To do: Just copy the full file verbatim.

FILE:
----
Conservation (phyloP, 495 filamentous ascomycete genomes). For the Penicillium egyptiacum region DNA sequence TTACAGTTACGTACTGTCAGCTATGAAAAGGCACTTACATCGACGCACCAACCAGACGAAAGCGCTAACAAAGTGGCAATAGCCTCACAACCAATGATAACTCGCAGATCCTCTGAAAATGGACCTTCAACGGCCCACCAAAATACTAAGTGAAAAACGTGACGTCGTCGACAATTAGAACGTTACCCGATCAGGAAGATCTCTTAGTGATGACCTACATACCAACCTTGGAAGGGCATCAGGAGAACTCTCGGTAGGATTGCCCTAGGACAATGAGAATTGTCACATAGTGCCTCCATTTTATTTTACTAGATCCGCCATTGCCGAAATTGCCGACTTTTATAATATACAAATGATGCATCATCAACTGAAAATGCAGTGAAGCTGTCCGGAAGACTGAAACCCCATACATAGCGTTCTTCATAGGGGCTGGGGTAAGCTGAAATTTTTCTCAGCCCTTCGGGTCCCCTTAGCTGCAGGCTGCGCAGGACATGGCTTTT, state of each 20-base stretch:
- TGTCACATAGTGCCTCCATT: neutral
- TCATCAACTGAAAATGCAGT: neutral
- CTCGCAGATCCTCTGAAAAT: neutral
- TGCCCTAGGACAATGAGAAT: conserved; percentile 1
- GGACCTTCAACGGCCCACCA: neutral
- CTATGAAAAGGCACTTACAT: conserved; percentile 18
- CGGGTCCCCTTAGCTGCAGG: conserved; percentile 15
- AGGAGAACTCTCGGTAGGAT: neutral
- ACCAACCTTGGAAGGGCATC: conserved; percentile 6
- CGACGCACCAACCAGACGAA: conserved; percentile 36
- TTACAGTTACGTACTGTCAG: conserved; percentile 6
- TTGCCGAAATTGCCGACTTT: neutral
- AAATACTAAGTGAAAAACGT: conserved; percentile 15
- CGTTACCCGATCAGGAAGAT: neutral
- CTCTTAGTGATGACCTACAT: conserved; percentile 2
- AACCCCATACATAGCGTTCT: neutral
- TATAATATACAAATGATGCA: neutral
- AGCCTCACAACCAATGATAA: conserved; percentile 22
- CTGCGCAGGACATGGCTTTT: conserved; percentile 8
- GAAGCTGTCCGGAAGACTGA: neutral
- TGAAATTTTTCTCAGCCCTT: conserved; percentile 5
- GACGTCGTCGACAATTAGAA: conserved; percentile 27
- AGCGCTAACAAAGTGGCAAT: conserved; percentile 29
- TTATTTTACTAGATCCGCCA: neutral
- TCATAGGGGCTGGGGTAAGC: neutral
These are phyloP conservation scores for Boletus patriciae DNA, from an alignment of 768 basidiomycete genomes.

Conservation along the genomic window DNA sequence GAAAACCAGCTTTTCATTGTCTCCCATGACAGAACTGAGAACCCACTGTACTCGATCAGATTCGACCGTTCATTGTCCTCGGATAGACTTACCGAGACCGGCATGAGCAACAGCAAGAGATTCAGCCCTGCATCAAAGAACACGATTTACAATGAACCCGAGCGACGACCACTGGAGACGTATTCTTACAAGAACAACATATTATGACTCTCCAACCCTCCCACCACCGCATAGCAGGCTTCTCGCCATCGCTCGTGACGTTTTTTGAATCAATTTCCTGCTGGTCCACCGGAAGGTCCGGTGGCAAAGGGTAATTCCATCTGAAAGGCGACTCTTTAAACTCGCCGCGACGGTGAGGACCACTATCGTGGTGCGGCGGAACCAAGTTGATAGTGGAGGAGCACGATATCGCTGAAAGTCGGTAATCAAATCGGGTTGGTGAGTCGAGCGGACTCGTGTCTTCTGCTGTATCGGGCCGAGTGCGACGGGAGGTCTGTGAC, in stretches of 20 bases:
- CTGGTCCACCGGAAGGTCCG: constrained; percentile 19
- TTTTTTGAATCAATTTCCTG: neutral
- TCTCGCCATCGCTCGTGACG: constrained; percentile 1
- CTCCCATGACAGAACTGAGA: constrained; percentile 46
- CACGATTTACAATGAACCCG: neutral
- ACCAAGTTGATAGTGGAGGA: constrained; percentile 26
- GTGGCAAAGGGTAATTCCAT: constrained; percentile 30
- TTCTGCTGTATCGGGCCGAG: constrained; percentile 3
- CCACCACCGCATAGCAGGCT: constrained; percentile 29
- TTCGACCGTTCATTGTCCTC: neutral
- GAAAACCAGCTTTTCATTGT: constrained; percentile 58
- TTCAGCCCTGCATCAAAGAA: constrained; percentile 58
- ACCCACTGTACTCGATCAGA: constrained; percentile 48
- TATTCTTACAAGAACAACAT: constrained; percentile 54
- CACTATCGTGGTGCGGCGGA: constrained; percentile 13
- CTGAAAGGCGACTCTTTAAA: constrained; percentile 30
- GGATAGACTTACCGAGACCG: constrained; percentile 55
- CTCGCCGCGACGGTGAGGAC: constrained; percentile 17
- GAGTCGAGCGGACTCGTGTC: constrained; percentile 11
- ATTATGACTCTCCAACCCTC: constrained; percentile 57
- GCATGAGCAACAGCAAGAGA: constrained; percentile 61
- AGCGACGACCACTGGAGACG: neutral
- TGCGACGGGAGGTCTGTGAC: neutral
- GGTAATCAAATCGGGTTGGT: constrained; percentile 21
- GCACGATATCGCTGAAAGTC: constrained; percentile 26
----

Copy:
Conservation (phyloP, 495 filamentous ascomycete genomes). For the Penicillium egyptiacum region DNA sequence TTACAGTTACGTACTGTCAGCTATGAAAAGGCACTTACATCGACGCACCAACCAGACGAAAGCGCTAACAAAGTGGCAATAGCCTCACAACCAATGATAACTCGCAGATCCTCTGAAAATGGACCTTCAACGGCCCACCAAAATACTAAGTGAAAAACGTGACGTCGTCGACAATTAGAACGTTACCCGATCAGGAAGATCTCTTAGTGATGACCTACATACCAACCTTGGAAGGGCATCAGGAGAACTCTCGGTAGGATTGCCCTAGGACAATGAGAATTGTCACATAGTGCCTCCATTTTATTTTACTAGATCCGCCATTGCCGAAATTGCCGACTTTTATAATATACAAATGATGCATCATCAACTGAAAATGCAGTGAAGCTGTCCGGAAGACTGAAACCCCATACATAGCGTTCTTCATAGGGGCTGGGGTAAGCTGAAATTTTTCTCAGCCCTTCGGGTCCCCTTAGCTGCAGGCTGCGCAGGACATGGCTTTT, state of each 20-base stretch:
- TGTCACATAGTGCCTCCATT: neutral
- TCATCAACTGAAAATGCAGT: neutral
- CTCGCAGATCCTCTGAAAAT: neutral
- TGCCCTAGGACAATGAGAAT: conserved; percentile 1
- GGACCTTCAACGGCCCACCA: neutral
- CTATGAAAAGGCACTTACAT: conserved; percentile 18
- CGGGTCCCCTTAGCTGCAGG: conserved; percentile 15
- AGGAGAACTCTCGGTAGGAT: neutral
- ACCAACCTTGGAAGGGCATC: conserved; percentile 6
- CGACGCACCAACCAGACGAA: conserved; percentile 36
- TTACAGTTACGTACTGTCAG: conserved; percentile 6
- TTGCCGAAATTGCCGACTTT: neutral
- AAATACTAAGTGAAAAACGT: conserved; percentile 15
- CGTTACCCGATCAGGAAGAT: neutral
- CTCTTAGTGATGACCTACAT: conserved; percentile 2
- AACCCCATACATAGCGTTCT: neutral
- TATAATATACAAATGATGCA: neutral
- AGCCTCACAACCAATGATAA: conserved; percentile 22
- CTGCGCAGGACATGGCTTTT: conserved; percentile 8
- GAAGCTGTCCGGAAGACTGA: neutral
- TGAAATTTTTCTCAGCCCTT: conserved; percentile 5
- GACGTCGTCGACAATTAGAA: conserved; percentile 27
- AGCGCTAACAAAGTGGCAAT: conserved; percentile 29
- TTATTTTACTAGATCCGCCA: neutral
- TCATAGGGGCTGGGGTAAGC: neutral
These are phyloP conservation scores for Boletus patriciae DNA, from an alignment of 768 basidiomycete genomes.

Conservation along the genomic window DNA sequence GAAAACCAGCTTTTCATTGTCTCCCATGACAGAACTGAGAACCCACTGTACTCGATCAGATTCGACCGTTCATTGTCCTCGGATAGACTTACCGAGACCGGCATGAGCAACAGCAAGAGATTCAGCCCTGCATCAAAGAACACGATTTACAATGAACCCGAGCGACGACCACTGGAGACGTATTCTTACAAGAACAACATATTATGACTCTCCAACCCTCCCACCACCGCATAGCAGGCTTCTCGCCATCGCTCGTGACGTTTTTTGAATCAATTTCCTGCTGGTCCACCGGAAGGTCCGGTGGCAAAGGGTAATTCCATCTGAAAGGCGACTCTTTAAACTCGCCGCGACGGTGAGGACCACTATCGTGGTGCGGCGGAACCAAGTTGATAGTGGAGGAGCACGATATCGCTGAAAGTCGGTAATCAAATCGGGTTGGTGAGTCGAGCGGACTCGTGTCTTCTGCTGTATCGGGCCGAGTGCGACGGGAGGTCTGTGAC, in stretches of 20 bases:
- CTGGTCCACCGGAAGGTCCG: constrained; percentile 19
- TTTTTTGAATCAATTTCCTG: neutral
- TCTCGCCATCGCTCGTGACG: constrained; percentile 1
- CTCCCATGACAGAACTGAGA: constrained; percentile 46
- CACGATTTACAATGAACCCG: neutral
- ACCAAGTTGATAGTGGAGGA: constrained; percentile 26
- GTGGCAAAGGGTAATTCCAT: constrained; percentile 30
- TTCTGCTGTATCGGGCCGAG: constrained; percentile 3
- CCACCACCGCATAGCAGGCT: constrained; percentile 29
- TTCGACCGTTCATTGTCCTC: neutral
- GAAAACCAGCTTTTCATTGT: constrained; percentile 58
- TTCAGCCCTGCATCAAAGAA: constrained; percentile 58
- ACCCACTGTACTCGATCAGA: constrained; percentile 48
- TATTCTTACAAGAACAACAT: constrained; percentile 54
- CACTATCGTGGTGCGGCGGA: constrained; percentile 13
- CTGAAAGGCGACTCTTTAAA: constrained; percentile 30
- GGATAGACTTACCGAGACCG: constrained; percentile 55
- CTCGCCGCGACGGTGAGGAC: constrained; percentile 17
- GAGTCGAGCGGACTCGTGTC: constrained; percentile 11
- ATTATGACTCTCCAACCCTC: constrained; percentile 57
- GCATGAGCAACAGCAAGAGA: constrained; percentile 61
- AGCGACGACCACTGGAGACG: neutral
- TGCGACGGGAGGTCTGTGAC: neutral
- GGTAATCAAATCGGGTTGGT: constrained; percentile 21
- GCACGATATCGCTGAAAGTC: constrained; percentile 26